Michael Irvin’s lawsuit against Marriott and several employees of one of the hotel chain’s locations remains ongoing — and the same goes for his NFL Network suspension.
Irvin’s suspension as an analyst has spanned five months as a source with knowledge of the situation told Front Office Sports that the Hall of Fame receiver’s status at the NFL-owned outlet remains unchanged.
Irvin was suspended days before February’s Super Bowl after an encounter with an employee of the Renaissance Phoenix Downtown Hotel where Irvin was accused of harassment.
The employee — referred to as “Ms. Doe” and “Jane Doe” in the civil case filed in Maricopa County — hasn’t backed off her allegations, according to court documents obtained by FOS.
“[Jane Doe] admits she reported to security and management personnel of the hotel that Irvin made inappropriate sexual comments to her, exhibited aggressive body language toward her, and said that he would come back to find her again in the next few evenings,” lawyers working on behalf of Marriott and the woman wrote.
Marriott’s lawyers refuted basically all of the allegations laid out in Irvin’s amended complaint on the woman’s behalf, including:
- Irvin’s contention that “no harassment, assault or inappropriate conduct occurred during this brief interaction between Mr. Irvin and Ms. Doe.”
- That video surveillance that Irvin’s lawyers went to great lengths to obtain showed “Ms. Doe returned to work without incident or observable distress after her unremarkable interaction with Mr. Irvin.”
- Irvin’s legal team’s claims that she “made this false report with actual malice and knowledge as to the falsity of her statements.”
- Allegations from Irvin’s lawyers that the “Renaissance and Marriott made this false report to the NFL with, at minimum, a reckless disregard of its truth or falsity.”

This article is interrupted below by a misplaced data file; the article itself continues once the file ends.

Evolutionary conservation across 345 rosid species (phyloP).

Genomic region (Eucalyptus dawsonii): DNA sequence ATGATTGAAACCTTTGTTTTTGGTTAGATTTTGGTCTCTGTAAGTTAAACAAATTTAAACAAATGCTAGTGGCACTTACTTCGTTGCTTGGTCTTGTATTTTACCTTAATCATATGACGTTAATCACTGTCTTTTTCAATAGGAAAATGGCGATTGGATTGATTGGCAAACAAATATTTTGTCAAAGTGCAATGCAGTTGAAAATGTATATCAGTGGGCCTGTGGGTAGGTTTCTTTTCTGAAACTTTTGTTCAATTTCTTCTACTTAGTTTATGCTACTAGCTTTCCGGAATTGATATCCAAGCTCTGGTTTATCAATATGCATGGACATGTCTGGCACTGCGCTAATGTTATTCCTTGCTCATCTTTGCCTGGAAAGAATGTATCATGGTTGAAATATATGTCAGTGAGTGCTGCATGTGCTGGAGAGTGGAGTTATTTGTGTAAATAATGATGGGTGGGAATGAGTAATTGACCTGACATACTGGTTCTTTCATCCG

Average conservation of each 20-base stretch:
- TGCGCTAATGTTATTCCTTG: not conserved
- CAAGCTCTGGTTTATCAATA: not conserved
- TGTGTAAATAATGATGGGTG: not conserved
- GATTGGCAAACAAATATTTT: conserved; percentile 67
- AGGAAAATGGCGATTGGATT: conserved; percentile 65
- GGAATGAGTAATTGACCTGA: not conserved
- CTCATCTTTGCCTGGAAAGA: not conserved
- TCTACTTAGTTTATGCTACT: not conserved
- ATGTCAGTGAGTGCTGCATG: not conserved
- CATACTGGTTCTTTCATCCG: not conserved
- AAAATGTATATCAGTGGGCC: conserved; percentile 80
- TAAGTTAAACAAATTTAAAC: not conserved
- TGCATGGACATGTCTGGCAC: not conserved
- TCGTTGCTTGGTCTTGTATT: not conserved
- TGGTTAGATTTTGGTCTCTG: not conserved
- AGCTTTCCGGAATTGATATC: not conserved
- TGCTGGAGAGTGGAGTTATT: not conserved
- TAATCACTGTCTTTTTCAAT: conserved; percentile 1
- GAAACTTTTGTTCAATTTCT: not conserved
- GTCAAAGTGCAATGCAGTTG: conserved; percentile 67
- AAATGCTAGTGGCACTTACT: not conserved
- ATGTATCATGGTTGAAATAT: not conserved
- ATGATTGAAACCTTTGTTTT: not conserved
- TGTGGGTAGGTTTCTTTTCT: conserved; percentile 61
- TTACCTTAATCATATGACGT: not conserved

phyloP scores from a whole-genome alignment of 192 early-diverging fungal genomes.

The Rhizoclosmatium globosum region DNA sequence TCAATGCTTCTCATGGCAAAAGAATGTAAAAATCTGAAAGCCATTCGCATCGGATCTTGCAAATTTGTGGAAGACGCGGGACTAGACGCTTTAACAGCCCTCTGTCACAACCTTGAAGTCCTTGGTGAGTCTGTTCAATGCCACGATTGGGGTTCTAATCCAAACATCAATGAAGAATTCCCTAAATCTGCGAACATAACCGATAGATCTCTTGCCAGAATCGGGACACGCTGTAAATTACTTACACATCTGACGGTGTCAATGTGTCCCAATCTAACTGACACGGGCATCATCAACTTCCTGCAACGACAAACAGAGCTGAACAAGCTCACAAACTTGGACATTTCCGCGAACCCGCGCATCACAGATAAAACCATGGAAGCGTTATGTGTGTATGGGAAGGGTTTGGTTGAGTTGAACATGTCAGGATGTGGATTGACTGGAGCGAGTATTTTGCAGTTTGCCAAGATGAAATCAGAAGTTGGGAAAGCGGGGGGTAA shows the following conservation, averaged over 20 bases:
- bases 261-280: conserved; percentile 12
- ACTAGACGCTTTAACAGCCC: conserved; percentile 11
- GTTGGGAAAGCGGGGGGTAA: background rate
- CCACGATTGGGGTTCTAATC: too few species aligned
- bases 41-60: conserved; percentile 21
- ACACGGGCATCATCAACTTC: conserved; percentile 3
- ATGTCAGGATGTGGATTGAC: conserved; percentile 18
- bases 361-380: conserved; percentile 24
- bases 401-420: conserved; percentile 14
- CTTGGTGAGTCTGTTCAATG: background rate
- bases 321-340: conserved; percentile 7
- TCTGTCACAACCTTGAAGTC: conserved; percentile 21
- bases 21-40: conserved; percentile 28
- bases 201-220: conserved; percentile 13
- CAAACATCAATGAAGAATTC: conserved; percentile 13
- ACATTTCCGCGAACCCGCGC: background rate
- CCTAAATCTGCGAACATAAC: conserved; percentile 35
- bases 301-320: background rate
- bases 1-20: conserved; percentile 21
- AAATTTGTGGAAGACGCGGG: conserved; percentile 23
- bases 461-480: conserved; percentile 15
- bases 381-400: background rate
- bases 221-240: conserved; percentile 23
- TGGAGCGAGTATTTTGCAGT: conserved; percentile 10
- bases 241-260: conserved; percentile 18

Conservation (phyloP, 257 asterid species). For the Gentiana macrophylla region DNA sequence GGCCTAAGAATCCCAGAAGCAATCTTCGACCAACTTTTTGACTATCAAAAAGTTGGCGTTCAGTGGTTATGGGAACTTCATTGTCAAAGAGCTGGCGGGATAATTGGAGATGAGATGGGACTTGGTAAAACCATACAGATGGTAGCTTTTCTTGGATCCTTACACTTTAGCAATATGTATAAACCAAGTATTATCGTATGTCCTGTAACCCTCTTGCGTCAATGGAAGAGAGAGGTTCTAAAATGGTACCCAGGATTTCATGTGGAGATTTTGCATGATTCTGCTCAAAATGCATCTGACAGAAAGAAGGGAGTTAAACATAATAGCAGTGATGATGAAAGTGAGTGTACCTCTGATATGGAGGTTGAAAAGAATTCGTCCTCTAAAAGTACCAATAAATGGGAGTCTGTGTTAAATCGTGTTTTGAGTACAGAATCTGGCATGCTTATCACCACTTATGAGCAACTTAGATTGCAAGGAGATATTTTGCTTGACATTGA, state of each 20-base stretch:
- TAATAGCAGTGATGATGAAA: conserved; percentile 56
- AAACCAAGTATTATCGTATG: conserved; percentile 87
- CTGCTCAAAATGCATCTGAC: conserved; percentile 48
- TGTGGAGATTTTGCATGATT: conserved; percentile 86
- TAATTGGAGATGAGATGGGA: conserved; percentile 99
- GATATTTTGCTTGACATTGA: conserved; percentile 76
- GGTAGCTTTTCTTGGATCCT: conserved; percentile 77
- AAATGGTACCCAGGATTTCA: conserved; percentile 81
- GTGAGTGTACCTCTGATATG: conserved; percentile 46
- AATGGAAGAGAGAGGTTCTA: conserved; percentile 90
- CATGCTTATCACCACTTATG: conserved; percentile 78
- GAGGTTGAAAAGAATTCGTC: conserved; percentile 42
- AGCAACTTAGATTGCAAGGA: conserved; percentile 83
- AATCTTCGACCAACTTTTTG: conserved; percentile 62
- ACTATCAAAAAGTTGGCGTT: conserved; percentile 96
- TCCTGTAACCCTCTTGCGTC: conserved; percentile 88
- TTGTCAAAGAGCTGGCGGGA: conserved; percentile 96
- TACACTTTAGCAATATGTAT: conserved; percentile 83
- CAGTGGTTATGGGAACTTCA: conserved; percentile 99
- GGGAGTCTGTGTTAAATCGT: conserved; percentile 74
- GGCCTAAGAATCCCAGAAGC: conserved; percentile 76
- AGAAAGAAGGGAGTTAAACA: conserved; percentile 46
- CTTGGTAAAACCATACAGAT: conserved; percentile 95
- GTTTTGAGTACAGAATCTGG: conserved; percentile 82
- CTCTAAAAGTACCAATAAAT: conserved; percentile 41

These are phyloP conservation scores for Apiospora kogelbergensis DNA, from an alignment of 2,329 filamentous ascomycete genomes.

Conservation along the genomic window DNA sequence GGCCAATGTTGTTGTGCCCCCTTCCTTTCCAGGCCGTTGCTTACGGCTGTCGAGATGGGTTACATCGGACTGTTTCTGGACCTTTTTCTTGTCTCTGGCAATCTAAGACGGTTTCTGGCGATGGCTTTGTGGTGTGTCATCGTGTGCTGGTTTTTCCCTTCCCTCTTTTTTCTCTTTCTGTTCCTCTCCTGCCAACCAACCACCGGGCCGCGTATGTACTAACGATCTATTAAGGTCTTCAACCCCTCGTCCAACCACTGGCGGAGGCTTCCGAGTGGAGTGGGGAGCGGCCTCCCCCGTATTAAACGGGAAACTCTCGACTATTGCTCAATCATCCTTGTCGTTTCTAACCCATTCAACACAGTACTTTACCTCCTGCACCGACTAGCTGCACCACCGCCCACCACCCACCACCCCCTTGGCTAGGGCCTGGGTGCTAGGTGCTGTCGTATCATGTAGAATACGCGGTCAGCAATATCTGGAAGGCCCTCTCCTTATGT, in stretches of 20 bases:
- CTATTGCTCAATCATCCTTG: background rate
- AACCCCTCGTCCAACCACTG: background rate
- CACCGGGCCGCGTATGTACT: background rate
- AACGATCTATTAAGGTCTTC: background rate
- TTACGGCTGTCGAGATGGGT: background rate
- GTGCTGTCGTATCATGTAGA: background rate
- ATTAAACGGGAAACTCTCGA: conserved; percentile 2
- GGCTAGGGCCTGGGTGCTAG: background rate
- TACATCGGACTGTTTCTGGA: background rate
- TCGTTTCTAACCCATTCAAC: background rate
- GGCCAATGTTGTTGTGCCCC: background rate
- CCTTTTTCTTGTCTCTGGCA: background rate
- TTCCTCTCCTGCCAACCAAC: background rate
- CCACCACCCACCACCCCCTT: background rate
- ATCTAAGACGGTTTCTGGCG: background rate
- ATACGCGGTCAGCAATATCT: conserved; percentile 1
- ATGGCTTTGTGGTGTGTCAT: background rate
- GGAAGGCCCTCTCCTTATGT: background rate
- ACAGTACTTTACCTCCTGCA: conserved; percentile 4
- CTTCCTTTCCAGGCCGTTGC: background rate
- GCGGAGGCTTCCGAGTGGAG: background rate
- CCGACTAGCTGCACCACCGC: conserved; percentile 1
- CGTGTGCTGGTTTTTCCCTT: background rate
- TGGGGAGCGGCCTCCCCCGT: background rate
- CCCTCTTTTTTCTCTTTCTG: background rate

Irvin’s Dallas-based lawyer, Levi McCathern, and his attorney based in Phoenix, Daniel Dowd, did not respond to FOS. His agent, Steve Mandell, also did not respond to a request for comment.
This lawsuit is the third filed against Marriott since Irvin was evicted from the Marriott, suspended by NFL Network and had his scheduled appearance the Friday before Super Bowl LVII canceled.
Irvin sought $100 million of damages in the first lawsuit filed in a Texas county court. But his legal team was more interested in the surveillance footage, which was obtained and made public after a federal judge approved an expedited discovery request in March.
The first lawsuit, along with a federal lawsuit, was dismissed before the current case in Phoenix was filed on March 14.
Since surveillance footage in public areas by law can’t include audio, the video didn’t exonerate even if Irvin spoke as if it did when it was released.
“I am so thankful for this video because without it, I just don’t know where this would have gone,” Irvin said in March.
Beyond being sidelined by both NFL Network and ESPN, Irvin claimed in a court filing he’s had “multiple planned public appearances, including appearances with sponsors such as Cigna and PepsiCo and at a fundraiser for the Wounded Warriors Project.”
According to court documents, Irvin has “been forced to cancel important charitable fundraising and other engagements, including his annual Michael Irvin Charity Football Game.”
“He also has not been contacted for any future public appearances or engagements since defendants published their false statements surrounding what allegedly occurred at the hotel,” his lawyers wrote in the amended complaint.
With no hearing set in the case, it’s not clear when the case will be resolved as the NFL season inches closer. Meanwhile, what would be his 15th season as an NFL Network analyst remains in limbo.